Wednesday, March 31, 2010

Tea and Conversation

There's a memorable scene in Three Cups of Tea where Greg Mortenson tucks his 6-foot, 4-inch frame into a tiny cable car and pulls himself across a river gorge in northern Pakistan. Reflecting later on the creaky cable that he entrusted to hold him aloft, he said, "If it broke, you'd fall. And if you fell, you were dead."
Overcoming one obstacle after another, Mortenson has helped to build 131 schools in some of the most remote regions of Afghanistan and Pakistan. His is a remarkable story of courage, persistence, and cross-cultural understanding. It's also an ideal tale for launching students on their own quest to make a difference in the world through a service-learning program called Pennies for Peace.
I'm delighted to be hosting a webinar for Edutopia on April 15, when Mortenson will talk about his own journey and the examples of youth leadership that he encounters wherever he goes. (This new article from Edutopia introduces one such student from San Diego.)
Are there questions you or your students would like to ask Mortenson? Post them here in the comments, and I'll do my best to pass them along in person. Hope you can join us!
Photo by David Oliver Relin

Tuesday, March 23, 2010

Teach Like a Champion

I just read the March 2 NYT Magazine article Building a Better Teacher that looks at the "hidden game" of accomplished teaching. Doug Lemov, teacher, principal, charter-school founder and consultant, decided to study the methods of champion teachers who, working under the most challenging circumstances, are able to reach and teach kids and ultimately, significantly, increase their achievement. His findings, referred to as Lemov's Taxonomy, isolate 49 instructional strategies that make a difference. From "cold call" questioning where every kid gets ready to answer to the "strong voice" technique that ensures a teacher's words are heard, Lemov digs into seemingly small but significant communication and management methods that increase a teacher's effectiveness. The "Taxonomy" is presented in a new book due in April:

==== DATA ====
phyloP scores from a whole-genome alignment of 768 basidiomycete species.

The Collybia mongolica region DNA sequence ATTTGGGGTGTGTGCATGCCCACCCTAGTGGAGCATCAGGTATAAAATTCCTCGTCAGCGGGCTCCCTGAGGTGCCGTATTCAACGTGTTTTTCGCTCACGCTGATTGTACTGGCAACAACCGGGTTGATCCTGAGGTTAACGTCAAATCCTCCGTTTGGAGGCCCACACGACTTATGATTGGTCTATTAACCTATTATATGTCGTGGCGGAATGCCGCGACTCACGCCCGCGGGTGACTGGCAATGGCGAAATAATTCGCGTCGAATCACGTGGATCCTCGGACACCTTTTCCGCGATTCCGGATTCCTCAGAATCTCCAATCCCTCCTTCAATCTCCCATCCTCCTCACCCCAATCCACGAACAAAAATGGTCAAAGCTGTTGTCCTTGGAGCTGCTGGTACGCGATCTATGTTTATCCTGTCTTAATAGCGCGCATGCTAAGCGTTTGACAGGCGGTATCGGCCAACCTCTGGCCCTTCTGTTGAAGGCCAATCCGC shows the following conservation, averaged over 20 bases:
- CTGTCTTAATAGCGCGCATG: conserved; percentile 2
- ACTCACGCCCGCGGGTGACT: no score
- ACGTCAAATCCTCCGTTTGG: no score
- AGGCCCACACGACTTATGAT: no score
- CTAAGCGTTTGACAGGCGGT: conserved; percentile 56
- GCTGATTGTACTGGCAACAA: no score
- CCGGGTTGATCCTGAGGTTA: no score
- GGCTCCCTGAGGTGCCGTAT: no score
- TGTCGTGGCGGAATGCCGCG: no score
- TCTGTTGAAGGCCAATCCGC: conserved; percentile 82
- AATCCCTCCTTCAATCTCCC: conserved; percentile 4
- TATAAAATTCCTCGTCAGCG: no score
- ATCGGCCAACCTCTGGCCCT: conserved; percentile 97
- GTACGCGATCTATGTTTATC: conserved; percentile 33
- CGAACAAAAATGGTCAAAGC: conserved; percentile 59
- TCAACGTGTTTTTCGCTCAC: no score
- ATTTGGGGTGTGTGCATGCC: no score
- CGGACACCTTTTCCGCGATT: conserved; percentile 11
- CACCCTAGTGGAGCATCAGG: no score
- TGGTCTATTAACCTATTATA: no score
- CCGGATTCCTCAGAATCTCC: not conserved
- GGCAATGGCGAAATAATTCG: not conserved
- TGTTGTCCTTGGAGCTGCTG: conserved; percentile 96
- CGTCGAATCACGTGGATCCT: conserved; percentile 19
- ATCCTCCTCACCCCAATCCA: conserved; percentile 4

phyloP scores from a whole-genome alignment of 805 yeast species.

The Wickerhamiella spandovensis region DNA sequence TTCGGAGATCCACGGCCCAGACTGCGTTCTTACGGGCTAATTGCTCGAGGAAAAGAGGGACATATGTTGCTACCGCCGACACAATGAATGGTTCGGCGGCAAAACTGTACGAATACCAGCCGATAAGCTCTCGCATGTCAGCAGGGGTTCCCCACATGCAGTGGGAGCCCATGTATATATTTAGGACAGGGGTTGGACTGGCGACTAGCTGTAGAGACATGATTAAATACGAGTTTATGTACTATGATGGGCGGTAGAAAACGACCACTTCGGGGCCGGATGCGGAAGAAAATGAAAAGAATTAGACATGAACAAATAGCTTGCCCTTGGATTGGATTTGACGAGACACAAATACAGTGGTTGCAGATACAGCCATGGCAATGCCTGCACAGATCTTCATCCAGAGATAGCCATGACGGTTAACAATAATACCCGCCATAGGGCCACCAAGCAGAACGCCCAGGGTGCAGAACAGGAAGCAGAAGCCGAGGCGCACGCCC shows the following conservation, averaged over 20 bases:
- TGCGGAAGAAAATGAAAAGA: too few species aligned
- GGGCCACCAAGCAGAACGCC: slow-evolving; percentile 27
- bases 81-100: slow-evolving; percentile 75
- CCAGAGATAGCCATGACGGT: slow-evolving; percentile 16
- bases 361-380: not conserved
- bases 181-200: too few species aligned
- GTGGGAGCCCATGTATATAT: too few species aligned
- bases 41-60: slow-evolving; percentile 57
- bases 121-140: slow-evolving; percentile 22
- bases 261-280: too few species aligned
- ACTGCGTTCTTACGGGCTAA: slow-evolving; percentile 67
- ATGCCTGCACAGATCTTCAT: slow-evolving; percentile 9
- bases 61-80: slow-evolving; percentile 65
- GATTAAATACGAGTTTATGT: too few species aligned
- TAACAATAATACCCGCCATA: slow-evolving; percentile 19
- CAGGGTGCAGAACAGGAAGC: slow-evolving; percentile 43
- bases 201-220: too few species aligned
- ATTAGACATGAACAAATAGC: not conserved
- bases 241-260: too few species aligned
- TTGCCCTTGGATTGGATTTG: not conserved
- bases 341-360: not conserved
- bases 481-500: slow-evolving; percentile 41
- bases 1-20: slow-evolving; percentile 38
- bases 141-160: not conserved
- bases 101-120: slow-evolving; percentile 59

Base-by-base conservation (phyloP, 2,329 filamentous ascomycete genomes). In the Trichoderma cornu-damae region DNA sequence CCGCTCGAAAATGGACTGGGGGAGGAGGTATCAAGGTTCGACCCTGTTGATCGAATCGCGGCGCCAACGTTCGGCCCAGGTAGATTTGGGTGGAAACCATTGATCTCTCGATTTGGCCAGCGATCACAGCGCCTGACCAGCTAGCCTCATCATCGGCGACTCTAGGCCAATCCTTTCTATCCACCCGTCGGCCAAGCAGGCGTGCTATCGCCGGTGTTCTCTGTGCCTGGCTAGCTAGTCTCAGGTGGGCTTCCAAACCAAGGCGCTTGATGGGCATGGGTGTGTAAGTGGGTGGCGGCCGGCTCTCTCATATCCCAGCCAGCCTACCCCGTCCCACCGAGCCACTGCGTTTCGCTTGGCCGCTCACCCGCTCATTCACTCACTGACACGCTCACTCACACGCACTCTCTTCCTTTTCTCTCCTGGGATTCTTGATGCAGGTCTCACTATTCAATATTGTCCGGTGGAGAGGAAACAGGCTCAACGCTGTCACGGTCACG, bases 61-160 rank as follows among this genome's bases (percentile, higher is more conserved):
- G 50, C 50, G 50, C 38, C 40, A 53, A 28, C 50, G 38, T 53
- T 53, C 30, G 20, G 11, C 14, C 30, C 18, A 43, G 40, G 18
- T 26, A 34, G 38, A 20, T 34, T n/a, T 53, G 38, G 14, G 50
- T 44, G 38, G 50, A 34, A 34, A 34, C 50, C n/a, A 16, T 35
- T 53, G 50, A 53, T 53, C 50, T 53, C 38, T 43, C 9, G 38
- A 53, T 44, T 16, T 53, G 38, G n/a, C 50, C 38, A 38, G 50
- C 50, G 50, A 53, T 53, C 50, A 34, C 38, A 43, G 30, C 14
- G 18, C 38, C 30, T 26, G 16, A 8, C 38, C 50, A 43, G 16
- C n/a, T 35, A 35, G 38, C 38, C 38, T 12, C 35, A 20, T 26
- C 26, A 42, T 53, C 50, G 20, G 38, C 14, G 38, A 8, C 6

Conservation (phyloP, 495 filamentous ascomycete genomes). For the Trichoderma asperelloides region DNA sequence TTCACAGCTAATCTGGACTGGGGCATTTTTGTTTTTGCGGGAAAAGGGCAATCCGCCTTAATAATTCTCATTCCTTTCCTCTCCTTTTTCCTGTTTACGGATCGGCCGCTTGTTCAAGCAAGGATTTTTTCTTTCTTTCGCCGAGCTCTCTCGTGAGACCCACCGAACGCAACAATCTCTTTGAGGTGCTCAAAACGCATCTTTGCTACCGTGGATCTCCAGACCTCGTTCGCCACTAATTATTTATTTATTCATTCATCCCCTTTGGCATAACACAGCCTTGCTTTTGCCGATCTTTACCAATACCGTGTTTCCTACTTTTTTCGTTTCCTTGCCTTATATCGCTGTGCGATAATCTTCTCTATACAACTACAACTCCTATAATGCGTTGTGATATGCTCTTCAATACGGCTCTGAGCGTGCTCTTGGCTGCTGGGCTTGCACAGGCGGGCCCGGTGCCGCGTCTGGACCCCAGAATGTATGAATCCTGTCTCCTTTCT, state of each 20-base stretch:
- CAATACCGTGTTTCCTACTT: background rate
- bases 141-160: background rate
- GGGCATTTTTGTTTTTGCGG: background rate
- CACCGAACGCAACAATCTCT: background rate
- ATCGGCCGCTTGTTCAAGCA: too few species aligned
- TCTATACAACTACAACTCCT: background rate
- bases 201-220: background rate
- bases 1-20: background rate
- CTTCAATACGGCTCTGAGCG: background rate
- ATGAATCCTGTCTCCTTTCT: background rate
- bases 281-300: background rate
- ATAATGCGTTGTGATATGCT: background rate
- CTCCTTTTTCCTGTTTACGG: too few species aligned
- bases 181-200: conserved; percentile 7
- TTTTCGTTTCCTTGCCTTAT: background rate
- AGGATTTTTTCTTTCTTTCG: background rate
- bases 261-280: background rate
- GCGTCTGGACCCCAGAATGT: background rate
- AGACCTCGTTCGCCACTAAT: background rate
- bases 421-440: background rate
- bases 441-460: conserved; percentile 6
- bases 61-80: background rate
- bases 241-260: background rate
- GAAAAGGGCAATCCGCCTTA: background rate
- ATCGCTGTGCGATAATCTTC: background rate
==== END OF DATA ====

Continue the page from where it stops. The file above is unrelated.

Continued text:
Teach Like a Champion: The 49 Techniques That Put Students on the Path to College. (Amazon offers a discount if you preorder!)
I look forward to reading about the strategies and imagining how they apply to the PBL classroom. I wonder, if we were to drill down into the methods of exemplary PBL teachers, would we identify techniques that are unique to the PBL-constructivist setting? I look forward to reading with my PBL lenses on.

Monday, March 15, 2010

PBL Goes Global

Excited to learn from our friends at ISTE that Reinventing Project-Based Learning will soon be published in German. And here's more evidence that PBL is generating interest around the world: Eduteka, a Spanish language website for educators, has just translated "Appendix A: Essential Learning with Digital Tools, the Internet, and Web 2.0," from our book. Spanish-speaking colleagues can find the full text here.
And for our English-speaking colleagues, we have just updated Appendix A to include a few new Web 2.0 tools. See link at top right of this page to download a copy.